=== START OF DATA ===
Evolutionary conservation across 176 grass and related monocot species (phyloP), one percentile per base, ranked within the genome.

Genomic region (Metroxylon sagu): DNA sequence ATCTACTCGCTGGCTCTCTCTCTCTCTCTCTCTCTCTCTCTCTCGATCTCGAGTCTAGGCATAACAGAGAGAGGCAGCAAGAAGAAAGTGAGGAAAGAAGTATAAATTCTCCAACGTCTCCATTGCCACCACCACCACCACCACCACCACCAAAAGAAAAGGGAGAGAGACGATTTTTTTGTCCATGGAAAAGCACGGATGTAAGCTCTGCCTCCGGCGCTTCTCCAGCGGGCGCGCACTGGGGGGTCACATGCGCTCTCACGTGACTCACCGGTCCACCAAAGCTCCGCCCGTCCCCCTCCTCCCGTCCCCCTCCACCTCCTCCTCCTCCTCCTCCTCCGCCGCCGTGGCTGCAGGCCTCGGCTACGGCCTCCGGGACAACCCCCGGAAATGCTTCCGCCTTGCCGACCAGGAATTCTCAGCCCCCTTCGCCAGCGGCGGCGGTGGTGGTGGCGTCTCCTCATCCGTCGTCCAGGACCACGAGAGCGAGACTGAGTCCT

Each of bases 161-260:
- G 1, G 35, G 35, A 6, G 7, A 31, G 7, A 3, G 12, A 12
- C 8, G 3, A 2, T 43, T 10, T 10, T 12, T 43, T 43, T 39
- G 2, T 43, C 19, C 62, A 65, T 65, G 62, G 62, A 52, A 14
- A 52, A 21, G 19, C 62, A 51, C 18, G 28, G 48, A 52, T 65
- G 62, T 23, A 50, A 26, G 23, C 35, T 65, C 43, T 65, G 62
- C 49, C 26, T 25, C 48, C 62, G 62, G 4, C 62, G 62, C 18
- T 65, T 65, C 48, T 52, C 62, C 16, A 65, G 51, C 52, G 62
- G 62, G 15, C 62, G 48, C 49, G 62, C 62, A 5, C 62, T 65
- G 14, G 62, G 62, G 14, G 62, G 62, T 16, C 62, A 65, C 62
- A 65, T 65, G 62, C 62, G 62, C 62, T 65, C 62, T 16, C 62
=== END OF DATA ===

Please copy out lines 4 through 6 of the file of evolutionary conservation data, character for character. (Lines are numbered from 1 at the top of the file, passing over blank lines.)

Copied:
- G 1, G 35, G 35, A 6, G 7, A 31, G 7, A 3, G 12, A 12
- C 8, G 3, A 2, T 43, T 10, T 10, T 12, T 43, T 43, T 39
- G 2, T 43, C 19, C 62, A 65, T 65, G 62, G 62, A 52, A 14